Academy of Math and Sciences

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PHOENIX — The state has awarded the first two loan guarantees to privately owned charter schools in a program that has raised legality questions.

The Academy of Math and Sciences is getting $24.8 million in what Gov. Doug Ducey calls “credit enhancements.” That will allow it to borrow money at lower rates to expand existing campuses in west Phoenix and south-side Tucson.

The Arizona Agribusiness and Equine Center is getting $17 million to expand an existing campus west of Phoenix and to build a new campus in Mesa.

The awards are the first since the Legislature agreed last year to set aside $100 million to help privately run charter schools borrow money at lower interest rates. The state is effectively guaranteeing that lenders will not miss payments.

The idea has been to give these schools — all with an A rating by the Department of Education — a chance to expand with below-market borrowing costs. Put simply, if the state agrees to make payments if the borrower defaults, the lenders are more likely to offer lower interest rates.

Tim Hogan, attorney with the Arizona Center for Law in the Public Interest, sees a real problem in what the state is doing.

The Arizona Constitution says it is illegal for the state to “ever give or loan its credit in the aid of ... any individual, association or corporation.”

“I think it’s a pretty straightforward application of the literal language of the constitution,” Hogan said.

“The constitution is quite clear,” he continued. “Period. End of story.”

Now that the state has extended its credit, grounds have been created for litigation, Hogan said. He said he’ll study the issue further before deciding what to do.

He isn’t the only one with questions.

Sen. Steve Farley, D-Tucson, said he also believes the state’s actions run afoul of the constitution.

When the legislation was first being proposed a year ago, Richard Stavneak, staff director of the Joint Legislative Budget Committee, was asked about the constitutional provision.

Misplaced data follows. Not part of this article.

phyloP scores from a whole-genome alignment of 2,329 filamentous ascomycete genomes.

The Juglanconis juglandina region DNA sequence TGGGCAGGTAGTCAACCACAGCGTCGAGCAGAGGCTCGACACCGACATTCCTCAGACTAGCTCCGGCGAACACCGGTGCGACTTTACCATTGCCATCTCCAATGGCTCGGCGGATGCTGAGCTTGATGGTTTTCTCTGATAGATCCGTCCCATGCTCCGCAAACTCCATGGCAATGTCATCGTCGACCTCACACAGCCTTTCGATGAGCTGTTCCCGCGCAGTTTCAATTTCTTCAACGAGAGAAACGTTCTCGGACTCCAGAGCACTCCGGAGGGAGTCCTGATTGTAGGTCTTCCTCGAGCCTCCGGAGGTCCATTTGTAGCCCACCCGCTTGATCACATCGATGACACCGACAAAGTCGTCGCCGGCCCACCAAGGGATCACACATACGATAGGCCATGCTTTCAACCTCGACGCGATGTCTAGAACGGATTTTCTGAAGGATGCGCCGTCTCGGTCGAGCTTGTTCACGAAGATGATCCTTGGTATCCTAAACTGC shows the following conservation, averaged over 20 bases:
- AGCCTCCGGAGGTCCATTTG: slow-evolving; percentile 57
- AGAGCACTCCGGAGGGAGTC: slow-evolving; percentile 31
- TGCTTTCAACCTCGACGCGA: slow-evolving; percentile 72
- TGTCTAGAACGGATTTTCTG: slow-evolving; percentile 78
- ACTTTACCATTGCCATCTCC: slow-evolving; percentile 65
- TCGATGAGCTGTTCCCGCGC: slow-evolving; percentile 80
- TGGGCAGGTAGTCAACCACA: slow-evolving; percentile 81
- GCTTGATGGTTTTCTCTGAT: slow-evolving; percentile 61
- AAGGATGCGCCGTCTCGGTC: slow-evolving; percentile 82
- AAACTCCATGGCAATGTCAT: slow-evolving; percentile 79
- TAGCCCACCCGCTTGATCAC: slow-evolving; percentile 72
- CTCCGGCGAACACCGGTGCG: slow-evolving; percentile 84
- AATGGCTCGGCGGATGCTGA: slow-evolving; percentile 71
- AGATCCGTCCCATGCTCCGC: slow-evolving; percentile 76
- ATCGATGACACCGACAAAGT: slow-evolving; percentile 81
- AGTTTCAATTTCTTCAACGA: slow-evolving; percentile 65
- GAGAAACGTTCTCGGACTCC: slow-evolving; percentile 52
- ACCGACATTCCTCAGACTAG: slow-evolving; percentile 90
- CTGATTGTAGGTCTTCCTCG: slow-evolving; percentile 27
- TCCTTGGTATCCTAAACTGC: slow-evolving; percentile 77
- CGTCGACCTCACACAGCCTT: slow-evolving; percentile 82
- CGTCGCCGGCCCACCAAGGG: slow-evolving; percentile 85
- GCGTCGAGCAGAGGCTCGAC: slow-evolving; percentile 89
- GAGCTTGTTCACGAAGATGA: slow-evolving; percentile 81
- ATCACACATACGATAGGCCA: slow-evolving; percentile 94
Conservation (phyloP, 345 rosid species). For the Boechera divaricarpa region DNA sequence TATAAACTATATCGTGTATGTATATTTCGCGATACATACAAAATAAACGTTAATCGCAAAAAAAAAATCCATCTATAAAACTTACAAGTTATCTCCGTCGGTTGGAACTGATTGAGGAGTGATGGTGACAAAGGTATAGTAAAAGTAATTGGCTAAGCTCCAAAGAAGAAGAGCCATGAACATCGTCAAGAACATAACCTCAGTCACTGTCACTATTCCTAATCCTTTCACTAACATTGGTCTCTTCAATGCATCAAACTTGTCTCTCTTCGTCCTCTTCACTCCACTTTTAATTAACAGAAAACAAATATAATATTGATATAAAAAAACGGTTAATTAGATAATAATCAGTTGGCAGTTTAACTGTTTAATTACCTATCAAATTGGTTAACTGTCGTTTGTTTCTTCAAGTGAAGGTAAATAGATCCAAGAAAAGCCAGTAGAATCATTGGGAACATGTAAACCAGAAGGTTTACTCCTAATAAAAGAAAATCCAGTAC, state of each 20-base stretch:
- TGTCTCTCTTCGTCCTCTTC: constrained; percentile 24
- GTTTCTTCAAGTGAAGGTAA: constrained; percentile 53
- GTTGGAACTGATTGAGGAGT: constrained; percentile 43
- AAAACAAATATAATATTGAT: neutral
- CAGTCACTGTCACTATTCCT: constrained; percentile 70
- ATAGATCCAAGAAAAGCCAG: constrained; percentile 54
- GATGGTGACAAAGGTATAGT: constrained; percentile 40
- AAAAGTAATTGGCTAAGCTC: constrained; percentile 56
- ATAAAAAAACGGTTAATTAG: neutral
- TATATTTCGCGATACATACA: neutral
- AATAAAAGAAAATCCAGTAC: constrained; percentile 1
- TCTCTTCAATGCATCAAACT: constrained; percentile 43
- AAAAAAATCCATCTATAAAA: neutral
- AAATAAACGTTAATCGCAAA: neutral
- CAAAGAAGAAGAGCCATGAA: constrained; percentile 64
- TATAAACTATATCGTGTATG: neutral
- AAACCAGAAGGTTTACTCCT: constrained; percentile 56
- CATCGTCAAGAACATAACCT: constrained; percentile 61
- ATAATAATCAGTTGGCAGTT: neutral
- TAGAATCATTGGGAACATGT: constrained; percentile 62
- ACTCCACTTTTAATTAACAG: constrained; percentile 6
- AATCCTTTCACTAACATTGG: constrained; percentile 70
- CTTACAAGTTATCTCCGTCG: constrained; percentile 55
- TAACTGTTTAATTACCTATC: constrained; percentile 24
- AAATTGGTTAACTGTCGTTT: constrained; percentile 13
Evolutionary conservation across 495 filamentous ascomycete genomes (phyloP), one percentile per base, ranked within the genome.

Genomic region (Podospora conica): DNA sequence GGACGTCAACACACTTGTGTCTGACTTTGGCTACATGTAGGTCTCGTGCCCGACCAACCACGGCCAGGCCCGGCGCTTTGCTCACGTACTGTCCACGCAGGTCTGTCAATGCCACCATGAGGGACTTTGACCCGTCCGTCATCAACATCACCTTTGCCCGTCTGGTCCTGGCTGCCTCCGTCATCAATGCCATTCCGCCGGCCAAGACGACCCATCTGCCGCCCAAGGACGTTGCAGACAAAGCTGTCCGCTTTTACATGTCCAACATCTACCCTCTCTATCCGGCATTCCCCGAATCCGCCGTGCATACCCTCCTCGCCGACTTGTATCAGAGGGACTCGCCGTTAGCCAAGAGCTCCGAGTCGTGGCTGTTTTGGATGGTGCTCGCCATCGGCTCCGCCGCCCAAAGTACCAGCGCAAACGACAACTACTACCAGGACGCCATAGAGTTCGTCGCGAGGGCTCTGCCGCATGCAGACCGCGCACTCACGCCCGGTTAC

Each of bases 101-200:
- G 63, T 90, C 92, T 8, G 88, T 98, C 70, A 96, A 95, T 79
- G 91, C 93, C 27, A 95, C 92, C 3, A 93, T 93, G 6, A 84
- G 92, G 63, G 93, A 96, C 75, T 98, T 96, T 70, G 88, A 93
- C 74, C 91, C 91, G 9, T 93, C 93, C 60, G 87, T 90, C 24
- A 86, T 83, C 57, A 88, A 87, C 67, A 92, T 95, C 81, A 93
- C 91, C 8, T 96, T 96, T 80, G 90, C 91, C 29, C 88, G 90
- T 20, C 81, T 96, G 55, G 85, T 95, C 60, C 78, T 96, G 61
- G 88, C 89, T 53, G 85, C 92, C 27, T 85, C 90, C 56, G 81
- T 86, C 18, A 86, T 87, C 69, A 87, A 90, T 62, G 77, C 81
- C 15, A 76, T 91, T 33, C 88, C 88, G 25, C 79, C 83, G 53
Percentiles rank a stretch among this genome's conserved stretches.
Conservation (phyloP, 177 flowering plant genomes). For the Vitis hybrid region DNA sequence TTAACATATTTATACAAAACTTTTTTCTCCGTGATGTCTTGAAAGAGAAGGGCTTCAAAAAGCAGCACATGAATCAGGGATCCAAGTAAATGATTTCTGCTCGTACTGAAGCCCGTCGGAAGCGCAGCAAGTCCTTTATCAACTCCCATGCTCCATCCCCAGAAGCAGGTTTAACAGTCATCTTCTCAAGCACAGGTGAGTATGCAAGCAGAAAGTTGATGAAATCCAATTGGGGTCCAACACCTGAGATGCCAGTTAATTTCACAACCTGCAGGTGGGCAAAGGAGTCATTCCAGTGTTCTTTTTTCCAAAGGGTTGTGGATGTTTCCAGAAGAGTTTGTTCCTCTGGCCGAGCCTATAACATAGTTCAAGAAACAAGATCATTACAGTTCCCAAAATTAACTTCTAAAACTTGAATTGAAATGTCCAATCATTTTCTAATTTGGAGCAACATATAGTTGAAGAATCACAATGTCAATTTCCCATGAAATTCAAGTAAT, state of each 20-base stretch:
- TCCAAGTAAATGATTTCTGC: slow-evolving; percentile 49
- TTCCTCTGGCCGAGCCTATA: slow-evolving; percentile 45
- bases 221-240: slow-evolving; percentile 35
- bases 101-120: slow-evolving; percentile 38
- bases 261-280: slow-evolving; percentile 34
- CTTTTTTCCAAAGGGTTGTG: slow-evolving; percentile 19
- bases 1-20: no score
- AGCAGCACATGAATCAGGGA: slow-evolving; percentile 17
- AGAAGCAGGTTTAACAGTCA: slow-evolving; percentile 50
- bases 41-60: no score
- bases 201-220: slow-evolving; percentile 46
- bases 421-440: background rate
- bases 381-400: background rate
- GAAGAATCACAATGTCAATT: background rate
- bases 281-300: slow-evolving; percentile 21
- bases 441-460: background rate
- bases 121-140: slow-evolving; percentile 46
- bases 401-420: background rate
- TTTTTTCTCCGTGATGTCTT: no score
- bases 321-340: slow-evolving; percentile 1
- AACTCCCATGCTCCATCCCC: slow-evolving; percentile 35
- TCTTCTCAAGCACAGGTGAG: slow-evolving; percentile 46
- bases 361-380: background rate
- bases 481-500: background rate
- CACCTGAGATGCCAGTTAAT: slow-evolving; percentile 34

“That’s a sort of open legal question,” he said at the time.

Gubernatorial press aide Daniel Scarpinato said the loan guarantees are available to both traditional public schools as well as charter schools.

The latter are technically public schools because they cannot charge tuition and are not supposed to discriminate in deciding who attends. But they are exempt from many regulations that apply to traditional schools. And charter schools are privately owned and can be operated as for-profit corporations.

Stavneak said at the time that regular public schools don’t need the guarantees because any money they borrow is backed by a tax on residents. So they already get good bond ratings and the lower interest rates that follow.

Ducey made no mention of potential constitutional questions in his prepared statement touting the first two loan guarantee awards, saying he wants to help high-performing schools have access to the capital they need to expand.

“Through this program, we are broadening access to in-demand high-performing schools and giving students and their families more public school options in their neighborhoods,” the governor said.

Scarpinato downplayed the possibility that taxpayers could be on the financial hook if a charter school defaulted on its state-backed loan.

“We’re starting with the cream of the crop of schools,” he said. “In order to even qualify you have to be academically A-rated. And there’s a high correlation between schools that are exceptional from an academic standpoint and are financially on solid footing.”

And if there were a default? “We don’t envision the hypothetical situation you’re outlining happening,” Scarpinato responded. But if it did, he said there would be a lien against the property which then would be sold or transferred to another charter school operator.

In the interim, the state would make the payments. Only after that sale would proceeds be used to repay the fund.

Scarpinato dismissed the idea the state would ever have to dip into the fund, saying schools are required to have collateral or a financial “cushion” pledged against the amount borrowed.

“So we don’t think there’s risk to the state at all financially from this,” he said.

And he said if no one defaults, “we’ve got a pool of dollars that just sit there and gain interest.”

That leaves the state as the guarantor of the loan, putting it, as Hogan said, in the position of lending its credit to help the charter school get a lower interest rate.

Joe Thomas, president of the Arizona Education Association, said his organization shares some of the legal questions.

“We certainly want to review it,” he said. “We want to keep our eyes on it.”

He said questions about the program go beyond the constitutional issues.

“It’s another example of special legislation being written to favor charters over district schools,” he said, pointing out that district schools really would get no financial benefit from such a guarantee.

The awarding of the loan guarantees to help charter schools expand comes as traditional public schools are set to file suit Monday against the state for failing to meet its constitutional obligations to provide adequate dollars for building construction and maintenance.

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